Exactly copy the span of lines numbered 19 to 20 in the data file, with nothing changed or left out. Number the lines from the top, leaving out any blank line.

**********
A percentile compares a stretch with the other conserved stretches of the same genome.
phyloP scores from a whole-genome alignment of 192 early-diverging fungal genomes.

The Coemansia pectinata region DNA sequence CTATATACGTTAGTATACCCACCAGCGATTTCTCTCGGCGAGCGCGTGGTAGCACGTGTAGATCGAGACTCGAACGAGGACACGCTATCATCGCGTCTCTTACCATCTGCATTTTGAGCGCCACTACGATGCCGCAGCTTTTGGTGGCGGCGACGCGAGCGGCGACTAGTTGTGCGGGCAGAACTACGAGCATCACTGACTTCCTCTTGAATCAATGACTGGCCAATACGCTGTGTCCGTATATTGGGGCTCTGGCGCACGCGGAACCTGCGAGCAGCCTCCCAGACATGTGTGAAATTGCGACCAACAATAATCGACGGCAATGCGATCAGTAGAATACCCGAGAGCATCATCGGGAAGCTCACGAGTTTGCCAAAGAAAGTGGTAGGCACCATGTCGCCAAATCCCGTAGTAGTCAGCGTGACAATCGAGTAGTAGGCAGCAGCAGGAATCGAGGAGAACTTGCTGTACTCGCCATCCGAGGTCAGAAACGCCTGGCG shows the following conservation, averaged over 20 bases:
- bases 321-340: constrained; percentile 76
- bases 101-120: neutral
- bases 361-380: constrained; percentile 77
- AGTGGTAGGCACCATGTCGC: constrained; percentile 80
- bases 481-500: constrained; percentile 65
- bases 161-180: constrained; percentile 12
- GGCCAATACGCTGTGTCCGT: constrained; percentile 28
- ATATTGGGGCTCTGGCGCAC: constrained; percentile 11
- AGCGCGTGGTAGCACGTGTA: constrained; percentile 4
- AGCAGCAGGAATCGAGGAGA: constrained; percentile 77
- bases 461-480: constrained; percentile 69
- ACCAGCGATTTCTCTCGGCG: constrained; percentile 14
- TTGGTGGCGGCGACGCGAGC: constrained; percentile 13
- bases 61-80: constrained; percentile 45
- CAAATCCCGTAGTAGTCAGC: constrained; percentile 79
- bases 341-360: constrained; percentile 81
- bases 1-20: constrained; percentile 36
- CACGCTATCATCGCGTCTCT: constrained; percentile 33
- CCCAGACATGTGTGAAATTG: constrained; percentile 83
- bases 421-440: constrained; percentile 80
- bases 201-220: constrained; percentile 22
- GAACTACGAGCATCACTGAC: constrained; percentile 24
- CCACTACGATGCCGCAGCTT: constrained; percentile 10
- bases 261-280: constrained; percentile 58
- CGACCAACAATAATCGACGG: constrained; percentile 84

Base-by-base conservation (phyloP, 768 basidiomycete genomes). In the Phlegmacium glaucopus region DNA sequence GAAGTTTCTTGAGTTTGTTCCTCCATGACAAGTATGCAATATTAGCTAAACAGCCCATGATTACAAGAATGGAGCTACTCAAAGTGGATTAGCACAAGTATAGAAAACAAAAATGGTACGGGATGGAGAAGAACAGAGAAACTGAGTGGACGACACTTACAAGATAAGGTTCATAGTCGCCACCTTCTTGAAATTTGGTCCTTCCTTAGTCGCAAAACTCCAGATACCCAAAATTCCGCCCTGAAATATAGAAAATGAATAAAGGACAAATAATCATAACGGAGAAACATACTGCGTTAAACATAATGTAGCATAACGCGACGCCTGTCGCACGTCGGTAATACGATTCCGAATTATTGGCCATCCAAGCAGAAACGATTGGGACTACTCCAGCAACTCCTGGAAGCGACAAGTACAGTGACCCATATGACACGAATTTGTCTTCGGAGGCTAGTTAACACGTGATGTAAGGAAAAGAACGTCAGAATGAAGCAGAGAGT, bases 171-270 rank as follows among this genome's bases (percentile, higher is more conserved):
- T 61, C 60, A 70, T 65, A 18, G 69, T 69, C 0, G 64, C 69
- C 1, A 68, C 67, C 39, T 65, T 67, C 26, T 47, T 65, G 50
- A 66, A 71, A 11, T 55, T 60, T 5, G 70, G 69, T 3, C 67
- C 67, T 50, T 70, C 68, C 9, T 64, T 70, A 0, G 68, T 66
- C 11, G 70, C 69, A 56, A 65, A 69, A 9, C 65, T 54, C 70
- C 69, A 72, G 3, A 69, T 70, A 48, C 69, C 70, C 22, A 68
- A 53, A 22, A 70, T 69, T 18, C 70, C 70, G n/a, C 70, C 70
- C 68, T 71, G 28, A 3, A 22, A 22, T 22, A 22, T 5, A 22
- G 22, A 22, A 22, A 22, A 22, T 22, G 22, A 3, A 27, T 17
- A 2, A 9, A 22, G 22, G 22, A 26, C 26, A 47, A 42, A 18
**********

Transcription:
- bases 341-360: constrained; percentile 81
- bases 1-20: constrained; percentile 36